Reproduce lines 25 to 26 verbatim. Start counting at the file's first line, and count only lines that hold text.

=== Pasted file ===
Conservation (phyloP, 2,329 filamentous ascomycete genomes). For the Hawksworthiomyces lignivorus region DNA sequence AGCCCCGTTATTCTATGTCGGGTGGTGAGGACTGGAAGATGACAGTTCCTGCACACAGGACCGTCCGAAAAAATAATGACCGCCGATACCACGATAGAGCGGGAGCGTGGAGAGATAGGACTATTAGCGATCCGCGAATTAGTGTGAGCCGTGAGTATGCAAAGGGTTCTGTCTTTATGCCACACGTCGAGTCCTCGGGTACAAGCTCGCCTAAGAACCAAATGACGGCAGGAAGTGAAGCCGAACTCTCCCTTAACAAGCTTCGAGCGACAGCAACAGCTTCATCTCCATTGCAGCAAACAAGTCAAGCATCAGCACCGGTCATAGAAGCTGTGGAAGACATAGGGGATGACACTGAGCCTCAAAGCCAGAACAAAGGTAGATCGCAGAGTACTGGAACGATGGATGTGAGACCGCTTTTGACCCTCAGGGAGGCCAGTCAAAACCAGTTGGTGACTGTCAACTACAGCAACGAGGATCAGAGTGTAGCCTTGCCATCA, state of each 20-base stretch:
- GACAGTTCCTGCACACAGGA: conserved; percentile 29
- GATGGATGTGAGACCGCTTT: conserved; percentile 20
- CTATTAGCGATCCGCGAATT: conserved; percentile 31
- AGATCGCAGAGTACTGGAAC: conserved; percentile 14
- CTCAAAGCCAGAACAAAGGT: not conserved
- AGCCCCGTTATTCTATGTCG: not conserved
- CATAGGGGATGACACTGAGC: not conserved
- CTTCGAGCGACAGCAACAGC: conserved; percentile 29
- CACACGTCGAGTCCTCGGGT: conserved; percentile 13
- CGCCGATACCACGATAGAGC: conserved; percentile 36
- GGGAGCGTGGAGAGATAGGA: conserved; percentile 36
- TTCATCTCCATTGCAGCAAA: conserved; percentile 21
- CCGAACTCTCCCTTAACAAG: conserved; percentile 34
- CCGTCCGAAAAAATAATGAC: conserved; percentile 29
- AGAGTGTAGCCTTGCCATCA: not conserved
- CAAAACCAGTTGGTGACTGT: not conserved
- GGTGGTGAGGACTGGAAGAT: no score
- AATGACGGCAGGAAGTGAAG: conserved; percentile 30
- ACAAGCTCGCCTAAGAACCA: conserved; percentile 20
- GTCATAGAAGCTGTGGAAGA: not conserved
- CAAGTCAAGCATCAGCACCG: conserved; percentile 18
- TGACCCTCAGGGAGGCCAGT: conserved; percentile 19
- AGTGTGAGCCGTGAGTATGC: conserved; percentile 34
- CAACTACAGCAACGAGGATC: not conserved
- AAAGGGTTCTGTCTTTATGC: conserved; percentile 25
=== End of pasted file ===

- CAACTACAGCAACGAGGATC: not conserved
- AAAGGGTTCTGTCTTTATGC: conserved; percentile 25